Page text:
By: Dan Lawton
People often ask me where my ideas come from. The non-cliché truth is this: Everywhere. Whether it’s a scene in book or a movie that could be explored further, a news story, a conversation, or a banal moment in the string of those that make up our daily lives, creativity comes from the subconscious mind, often when I’m not thinking about it. The best ideas reveal themselves when I’m being mindless and have granted myself permission to think freely about the nothingness of the mundane. Think: while absorbed in the steam of a hot shower, a long drive on the open road, or a secluded stroll to stretch my legs and enjoy the fresh air.
I’m a novelist. I’m also a copy editor and writer for an ad agency. Being around other creative people in a creative environment every day only further ignites the flame for creativity that already burns hot. While that flame often manifests itself in social copy or a banner ad or a concept for a client, the wick never quite seems to disappear. The ideas for longer form storytelling can come out of these smaller asks, and they often do. When the creative part of the subconscious is free to drift, some interesting (and not so interesting) ideas are born—many of which don’t align with client work. Enter: the novel.
While the inspiration for “The Green House”—my fifth novel, which was published on July 30, 2020—came from a situation encountered in my personal life, the idea for my sixth—titled “That Was Before,” forthcoming in June 2021—came at the office. Anyone who knows me will tell you I’m a very structured, eat the same foods at the same time every day, routine-loving person. That same top-level structure applies to my writing. My schedule is often this: feed the inevitable “itch” to write that arises in the fall, keep feeding it throughout the winter until it’s satisfied in the spring (if all goes well), and take the summer off to reset. So when it was late summer when the concept for my sixth novel came to me during one of my routine lunchtime walks, it was far from a surprise.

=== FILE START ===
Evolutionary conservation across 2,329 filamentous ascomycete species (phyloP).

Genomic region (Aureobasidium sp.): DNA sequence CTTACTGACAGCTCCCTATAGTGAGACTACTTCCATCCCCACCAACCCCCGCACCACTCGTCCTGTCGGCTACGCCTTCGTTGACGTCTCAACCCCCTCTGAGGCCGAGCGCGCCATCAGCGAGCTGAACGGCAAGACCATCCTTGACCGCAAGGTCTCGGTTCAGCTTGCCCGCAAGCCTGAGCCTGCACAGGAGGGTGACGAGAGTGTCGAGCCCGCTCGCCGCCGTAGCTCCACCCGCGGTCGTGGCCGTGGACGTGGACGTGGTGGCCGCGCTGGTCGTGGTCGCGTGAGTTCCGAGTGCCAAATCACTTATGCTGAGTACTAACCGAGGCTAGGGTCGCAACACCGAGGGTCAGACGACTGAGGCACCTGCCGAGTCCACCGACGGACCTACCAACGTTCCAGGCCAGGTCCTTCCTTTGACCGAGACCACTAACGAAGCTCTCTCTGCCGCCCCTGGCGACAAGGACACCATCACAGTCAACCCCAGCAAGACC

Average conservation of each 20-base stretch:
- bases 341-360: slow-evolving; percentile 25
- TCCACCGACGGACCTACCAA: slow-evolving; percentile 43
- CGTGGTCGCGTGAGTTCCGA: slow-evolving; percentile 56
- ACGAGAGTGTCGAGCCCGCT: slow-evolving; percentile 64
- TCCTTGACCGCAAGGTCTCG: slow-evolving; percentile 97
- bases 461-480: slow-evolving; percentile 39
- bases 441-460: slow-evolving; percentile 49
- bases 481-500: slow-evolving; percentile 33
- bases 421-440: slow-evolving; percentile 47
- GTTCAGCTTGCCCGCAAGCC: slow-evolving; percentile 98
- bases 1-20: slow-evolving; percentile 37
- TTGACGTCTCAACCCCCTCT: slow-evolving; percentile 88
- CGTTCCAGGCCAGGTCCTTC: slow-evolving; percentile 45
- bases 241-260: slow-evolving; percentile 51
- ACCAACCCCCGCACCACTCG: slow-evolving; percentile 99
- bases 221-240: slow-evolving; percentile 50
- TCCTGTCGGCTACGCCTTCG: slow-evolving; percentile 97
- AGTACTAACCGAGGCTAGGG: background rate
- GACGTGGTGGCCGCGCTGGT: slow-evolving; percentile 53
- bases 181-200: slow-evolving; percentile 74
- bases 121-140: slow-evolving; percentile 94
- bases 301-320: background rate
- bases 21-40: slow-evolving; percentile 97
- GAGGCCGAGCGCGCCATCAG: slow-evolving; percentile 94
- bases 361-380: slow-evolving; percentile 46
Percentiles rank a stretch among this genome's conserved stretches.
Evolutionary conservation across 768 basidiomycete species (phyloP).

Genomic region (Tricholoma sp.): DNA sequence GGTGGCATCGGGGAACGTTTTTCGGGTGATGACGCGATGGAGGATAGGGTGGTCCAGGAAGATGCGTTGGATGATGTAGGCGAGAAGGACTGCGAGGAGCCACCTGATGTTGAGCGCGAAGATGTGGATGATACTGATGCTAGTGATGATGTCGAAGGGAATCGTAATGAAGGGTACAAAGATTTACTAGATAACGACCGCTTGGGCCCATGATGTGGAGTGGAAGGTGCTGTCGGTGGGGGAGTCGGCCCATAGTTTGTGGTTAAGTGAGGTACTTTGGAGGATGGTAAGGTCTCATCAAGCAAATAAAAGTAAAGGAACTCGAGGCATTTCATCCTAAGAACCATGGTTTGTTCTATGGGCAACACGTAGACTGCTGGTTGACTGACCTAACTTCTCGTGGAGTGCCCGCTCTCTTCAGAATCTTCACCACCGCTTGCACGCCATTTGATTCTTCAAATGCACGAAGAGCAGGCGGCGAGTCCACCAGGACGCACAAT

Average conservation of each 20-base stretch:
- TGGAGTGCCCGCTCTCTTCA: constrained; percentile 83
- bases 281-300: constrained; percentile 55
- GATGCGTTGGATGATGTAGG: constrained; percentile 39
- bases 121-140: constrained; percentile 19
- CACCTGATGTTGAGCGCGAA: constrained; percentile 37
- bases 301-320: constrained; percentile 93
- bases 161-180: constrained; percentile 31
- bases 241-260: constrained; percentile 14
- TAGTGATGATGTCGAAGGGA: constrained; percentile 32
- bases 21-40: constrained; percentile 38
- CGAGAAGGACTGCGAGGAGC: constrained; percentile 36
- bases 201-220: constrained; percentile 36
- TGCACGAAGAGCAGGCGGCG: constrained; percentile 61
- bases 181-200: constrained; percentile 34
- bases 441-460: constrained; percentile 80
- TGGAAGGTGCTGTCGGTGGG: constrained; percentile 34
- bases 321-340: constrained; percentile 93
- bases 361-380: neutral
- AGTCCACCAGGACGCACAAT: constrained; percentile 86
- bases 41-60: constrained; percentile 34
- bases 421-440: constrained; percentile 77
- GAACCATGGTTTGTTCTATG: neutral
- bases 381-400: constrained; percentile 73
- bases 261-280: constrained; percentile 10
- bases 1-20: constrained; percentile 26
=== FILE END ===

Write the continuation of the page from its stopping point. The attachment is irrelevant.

There was once a time when I wrote every day—this is where my process allows for spontaneity. Whether this stemmed from the desire to hone my craft or just to feed the insatiable appetite I had for it, there were very few days off. Since then, the more I’ve done it, the less my process involves that—sitting down and writing. I’ve learned what it takes for me to write a novel, so I’m more sporadic these days and often write in spurts. Part of my creative process is thinking—not only about what comes next in the current story, but also beyond that. When I’m not actively writing, my mind continuously wanders about the next story. I’ll see something that sparks a thought, and that idea will be immediately jotted down in my digital notebook. Sometimes—like what’s happening now—I’m planning for what I’ll write two, three or more books from now. It’s a process that never stops, which can be both a blessing and a curse. Only once so far have I been in the middle of a project only to scrap it for a new, more pressing idea—which turned into “Plum Springs,” my fourth novel—although the temptation is often difficult to pass up.
The key for me is being excited about the project. Whether it’s the plot or a character or a feeling I can’t ignore, writing something I would enjoy reading is crucial for me. While I’ve received some validation about my ability over the past couple of books especially, there are times I read what I’ve written and cringe. Other times I read it and concede that if nothing else, I at least like it. And considering the number of times I’ll read and edit the manuscript before it becomes a published novel, enjoying the story is perhaps the most important part of the process.